That footage of Risner making his case, is about 10 minutes long and is presented at the end of this post, hot off our press pool camera, in a BRAD BLOG exclusive. The judge took only a few minutes to decide that the plaintiffs had presented a sufficient case that the County must proceed with their side of the case.
The County put on their first witness, the elections director of Gila County, Arizona, another jurisdiction using an identical GEMS tabulation system. The choice backfired significantly. Her testimony revealed that she was completely ignorant of any security issues with the Diebold system her county uses, presumably because she relies on the Arizona Secretary of State and the Diebold corporation for security information. Her county contracts out their election preparation to a private company based in Glendale, Arizona, rather than do it in-house like in Pima County. The private company she contracts with just sends them back a prepared database, which the county then uses in their elections, never having checked the contents of the database.
Except for logic and accuracy testing (running a few sample ballots), the integrity of Gila County's elections rests entirely on the honesty of that private contractor.
The county then put on Merle King, the director of Georgia's Kennesaw College Center for Election Systems. The Democrats' legal team calls him 'The Man from Diebold.' He is a professional expert witness in voting systems who never saw a Diebold system he didn't love. The county made quite a production of eliciting the information that Mr. King had been paid the handsome sum of $10 to appear. I guess it was meant to illustrate how independent he is, but his expenses are being underwritten by someone: my money is on Diebold. His testimony and more will be available tomorrow.
In the meantime, enjoy the Democratic Party's champion Bill Risner presenting his motion for judgment, direct from the courtroom yesterday...
It was a day packed with testimony Wednesday in Tucson as the plaintiffs' attorney, Bill Risner, continued to crank through his witness list. The day ended with the last witness that will be called by the Democratic Party, Bryan Crane, whom Pima County Attorneys have repeatedly labeled "much maligned," just preparing for a rehabilitating friendly cross-examination by Pima County attorneys. Crane's testimony is pivotal to the case, and will be posted in its entirety tomorrow after cross and re-direct are complete.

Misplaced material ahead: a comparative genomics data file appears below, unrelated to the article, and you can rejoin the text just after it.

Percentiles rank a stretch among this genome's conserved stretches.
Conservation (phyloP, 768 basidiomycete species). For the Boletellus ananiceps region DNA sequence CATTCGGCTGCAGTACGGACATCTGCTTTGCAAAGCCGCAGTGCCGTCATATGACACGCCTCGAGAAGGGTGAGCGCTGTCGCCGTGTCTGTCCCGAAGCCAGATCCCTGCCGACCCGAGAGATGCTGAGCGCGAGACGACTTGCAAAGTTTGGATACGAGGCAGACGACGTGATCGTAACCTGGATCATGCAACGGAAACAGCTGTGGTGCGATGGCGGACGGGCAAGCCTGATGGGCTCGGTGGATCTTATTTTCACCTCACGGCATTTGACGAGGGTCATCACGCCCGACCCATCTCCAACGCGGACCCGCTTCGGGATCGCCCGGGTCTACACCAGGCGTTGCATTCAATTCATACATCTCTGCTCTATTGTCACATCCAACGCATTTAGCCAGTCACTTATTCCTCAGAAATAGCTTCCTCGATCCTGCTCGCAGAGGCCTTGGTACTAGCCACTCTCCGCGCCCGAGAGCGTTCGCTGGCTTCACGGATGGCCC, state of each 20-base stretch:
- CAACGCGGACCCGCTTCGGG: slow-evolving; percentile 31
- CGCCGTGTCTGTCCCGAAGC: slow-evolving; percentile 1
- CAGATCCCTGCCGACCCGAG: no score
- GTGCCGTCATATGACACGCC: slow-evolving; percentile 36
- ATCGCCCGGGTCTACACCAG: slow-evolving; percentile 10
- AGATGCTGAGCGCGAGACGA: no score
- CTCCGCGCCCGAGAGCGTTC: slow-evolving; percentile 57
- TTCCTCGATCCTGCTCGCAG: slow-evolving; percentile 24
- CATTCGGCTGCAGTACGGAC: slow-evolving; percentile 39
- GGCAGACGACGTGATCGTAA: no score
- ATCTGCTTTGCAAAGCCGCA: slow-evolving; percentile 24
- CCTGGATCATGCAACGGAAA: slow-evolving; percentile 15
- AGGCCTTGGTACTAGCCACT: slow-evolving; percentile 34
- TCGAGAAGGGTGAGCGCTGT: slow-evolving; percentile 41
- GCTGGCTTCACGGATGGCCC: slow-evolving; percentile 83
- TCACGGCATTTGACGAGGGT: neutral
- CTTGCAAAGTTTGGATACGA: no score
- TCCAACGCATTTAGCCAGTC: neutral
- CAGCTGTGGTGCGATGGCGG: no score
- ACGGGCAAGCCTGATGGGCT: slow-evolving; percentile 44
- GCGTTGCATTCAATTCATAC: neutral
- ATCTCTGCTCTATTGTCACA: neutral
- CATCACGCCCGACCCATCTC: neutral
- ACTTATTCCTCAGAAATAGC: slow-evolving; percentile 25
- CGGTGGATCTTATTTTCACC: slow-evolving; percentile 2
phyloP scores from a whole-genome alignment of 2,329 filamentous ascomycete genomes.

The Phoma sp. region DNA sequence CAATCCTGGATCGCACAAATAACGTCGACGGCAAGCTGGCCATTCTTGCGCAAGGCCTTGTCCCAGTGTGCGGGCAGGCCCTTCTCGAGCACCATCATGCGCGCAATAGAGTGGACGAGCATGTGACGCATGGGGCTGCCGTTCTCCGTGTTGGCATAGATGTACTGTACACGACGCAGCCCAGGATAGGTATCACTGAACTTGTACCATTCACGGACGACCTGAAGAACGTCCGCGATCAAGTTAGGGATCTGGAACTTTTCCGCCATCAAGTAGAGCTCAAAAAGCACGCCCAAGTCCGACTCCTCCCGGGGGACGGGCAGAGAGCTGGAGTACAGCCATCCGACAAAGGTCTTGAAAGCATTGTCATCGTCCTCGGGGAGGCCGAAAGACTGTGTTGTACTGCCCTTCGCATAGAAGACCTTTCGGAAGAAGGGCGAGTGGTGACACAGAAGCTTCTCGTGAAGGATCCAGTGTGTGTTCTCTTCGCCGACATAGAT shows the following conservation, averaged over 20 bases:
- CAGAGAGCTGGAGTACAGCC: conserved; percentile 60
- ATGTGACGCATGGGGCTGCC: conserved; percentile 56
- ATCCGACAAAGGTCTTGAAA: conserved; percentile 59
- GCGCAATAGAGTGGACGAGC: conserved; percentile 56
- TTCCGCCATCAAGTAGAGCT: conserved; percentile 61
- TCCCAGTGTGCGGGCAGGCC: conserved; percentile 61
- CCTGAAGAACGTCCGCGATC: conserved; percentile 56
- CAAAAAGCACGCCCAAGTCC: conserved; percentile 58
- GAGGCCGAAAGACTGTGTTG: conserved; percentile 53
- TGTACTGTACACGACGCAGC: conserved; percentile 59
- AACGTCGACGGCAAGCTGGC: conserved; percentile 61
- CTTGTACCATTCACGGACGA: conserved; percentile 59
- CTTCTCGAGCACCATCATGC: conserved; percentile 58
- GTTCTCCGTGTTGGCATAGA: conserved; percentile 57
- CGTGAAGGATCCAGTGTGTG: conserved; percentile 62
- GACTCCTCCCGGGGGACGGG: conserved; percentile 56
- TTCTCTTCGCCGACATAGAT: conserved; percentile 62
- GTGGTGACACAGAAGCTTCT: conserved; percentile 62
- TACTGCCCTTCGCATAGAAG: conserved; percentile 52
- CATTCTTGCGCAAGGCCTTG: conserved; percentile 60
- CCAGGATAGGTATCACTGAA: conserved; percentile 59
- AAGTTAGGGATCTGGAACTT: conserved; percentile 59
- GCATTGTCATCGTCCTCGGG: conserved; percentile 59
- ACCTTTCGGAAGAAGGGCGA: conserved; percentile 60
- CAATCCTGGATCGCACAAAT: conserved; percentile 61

To get up to speed with details on what this trial about, please see my introductory post, and if you missed yesterday's action, you may want to take a look at my summary of day one. In general, the Pima County (Tucson) Democratic Party, is challenging Pima County to release the Diebold GEMS tabulator databases containing voting data from the 2006 election on the presumption that it should be of public record. There is a belief that the databases, if obtained by the party, may show fraud and other malfeasance by county election officials. The county maintains that releasing such information will make tampering in future elections more feasible, even though those same county officials and insiders, currently have the easiest route to tampering with such elections, since they already have all the access they need to such information.
The witnesses on Wednesday included a slate of employees from the Pima County elections department. The summaries of the testimony of Isabel Araiza, Robert Evans, Chester Crowley, Romi Romero, and Mary Martinson are posted together on BlogForArizona.
These employees' testimony was sought by the plaintiffs to try to establish a pattern of negligent oversight and security procedures at the elections department, including the actions of head programmer, Bryan Crane (deposition video footage of Crane at bottom of this article), taking backups of election data home and illegally printing summaries that included current vote totals in the midst of elections and then sharing that data with persons not part of the election department.
The prime witnesses of the day, however, were Brad Nelson, the director of the elections department, Crane, the "much maligned" head programmer, and the man with responsibility for the entire bureaucracy, Chuck Huckleberry, the County Administrator...
It was an eventful day in the courtroom in Pima County yesterday, with opening statements and the first two plaintiff's witnesses' testimony. Already, the general shape of the controversy is becoming more clear and many of the media access issues have been favorably resolved. The Election Integrity press pool is providing video to local news and other interested parties on a non-exclusive basis and there is a ground-swell of support and interest in the trial and use of the resultant footage among journalists and documentarians.